DTLA Proud 2022 Kicks Off, Healthcare Organizations Go For Monkeypox
LOS ANGELES — If you’re planning on getting married in the United States this year, you’re in good company. Sidelined for the past two years by COVID, relaxed public gathering protocols mean that 2022 will see an unusually high number of crowded pews and reception halls.
Indeed, wedding preparation website theknot.com estimates that 2.6 million wedding mishegas are expected to take place this year. But before you apply for a marriage certificate or book an officiant, may we suggest you check out the new solo show of world-renowned, multi-talented, and supernaturally-able drag queen BenDeLaCreme?
Presented as a “narrative cabaret”, BenDeLaCreme is… Ready to commit sees her of the eternally sunny disposition swearing off into completely uncharted territory, by getting married. The project turns out to be a bit of a fix, as DeLa isn’t even engaged…or dating — a minor matter for someone whose obsessive attention to detail, drill sergeant way of rallying the troops, and A laser-focused eye on the prize would put even the most discerning Bridezilla to shame.
Highly capable as she is, DeLa also has an aggressive streak of naivety that makes her oblivious to major and minor obstacles. Thus, the airy primer of arranging a wedding becomes the prism through which societal expectations, perfectionism and self-image get a full dressing and drag queen-level transformation that redefines them. for the modern era.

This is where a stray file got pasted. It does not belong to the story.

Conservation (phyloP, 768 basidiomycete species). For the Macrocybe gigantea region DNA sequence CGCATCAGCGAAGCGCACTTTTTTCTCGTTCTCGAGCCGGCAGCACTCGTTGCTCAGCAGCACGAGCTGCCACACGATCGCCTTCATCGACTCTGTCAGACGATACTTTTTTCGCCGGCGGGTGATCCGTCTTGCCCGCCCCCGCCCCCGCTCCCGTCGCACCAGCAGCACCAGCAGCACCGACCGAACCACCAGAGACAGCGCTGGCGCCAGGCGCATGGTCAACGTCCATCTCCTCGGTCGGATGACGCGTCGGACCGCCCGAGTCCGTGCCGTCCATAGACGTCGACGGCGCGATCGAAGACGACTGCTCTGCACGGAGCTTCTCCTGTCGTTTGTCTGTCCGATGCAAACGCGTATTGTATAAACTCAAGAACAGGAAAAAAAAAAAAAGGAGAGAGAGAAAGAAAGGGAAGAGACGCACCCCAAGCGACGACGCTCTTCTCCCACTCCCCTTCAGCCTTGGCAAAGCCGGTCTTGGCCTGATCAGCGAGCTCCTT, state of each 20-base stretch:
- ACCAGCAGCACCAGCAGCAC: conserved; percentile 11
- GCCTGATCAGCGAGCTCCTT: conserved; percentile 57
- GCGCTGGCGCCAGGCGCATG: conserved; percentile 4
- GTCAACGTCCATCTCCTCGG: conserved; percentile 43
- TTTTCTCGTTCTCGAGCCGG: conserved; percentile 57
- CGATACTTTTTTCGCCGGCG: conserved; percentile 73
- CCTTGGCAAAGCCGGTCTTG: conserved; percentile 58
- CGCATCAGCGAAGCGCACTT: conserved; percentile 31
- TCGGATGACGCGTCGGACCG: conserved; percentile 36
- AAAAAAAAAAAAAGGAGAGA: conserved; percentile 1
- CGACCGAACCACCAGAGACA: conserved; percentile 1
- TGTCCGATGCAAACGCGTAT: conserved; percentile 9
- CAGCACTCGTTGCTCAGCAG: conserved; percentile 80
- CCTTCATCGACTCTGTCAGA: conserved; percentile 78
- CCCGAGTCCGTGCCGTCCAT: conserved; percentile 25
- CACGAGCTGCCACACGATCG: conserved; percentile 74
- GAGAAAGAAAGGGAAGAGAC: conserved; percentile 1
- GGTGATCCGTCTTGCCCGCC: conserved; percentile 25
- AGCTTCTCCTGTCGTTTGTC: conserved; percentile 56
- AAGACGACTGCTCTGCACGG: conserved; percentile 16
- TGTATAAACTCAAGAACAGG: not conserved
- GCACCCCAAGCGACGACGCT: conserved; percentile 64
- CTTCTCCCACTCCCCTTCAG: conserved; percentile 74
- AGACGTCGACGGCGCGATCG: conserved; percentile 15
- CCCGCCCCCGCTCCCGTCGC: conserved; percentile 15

Performed at a brisk pace and in a way that blends everything from slapstick and vaudeville to high camp, history, philosophy and puppetry, Ready to commit deserves the general description of “art” just as surely as DeLa earned the nickname “artist”.
And this assessment of the actor, director, writer and producer (DeLa serves all four on this production) is based on a very first performance in July 2019, at the Laurie Beechman Theater in New York. The performance was meant to be a prelude to a nationwide tour, which is finally underway after numerous delays caused by COVID.
So what does that say about our aforementioned quadruple threat that not much about the show’s script and delivery has changed between 2019 at the Beechman and last week’s performance at Sony Hall in New York? ? The short answer is that BenDeLaCreme knows what it’s doing and enjoys doing it. See the Q&A below for proof.
Scott Stiffler, for The Los Angeles Blade (Blade): All of the same basic plot points and subject matter seem to remain in place, from when you first premiered the show in 2019. Did the COVID era that delayed your current tour inform the material ?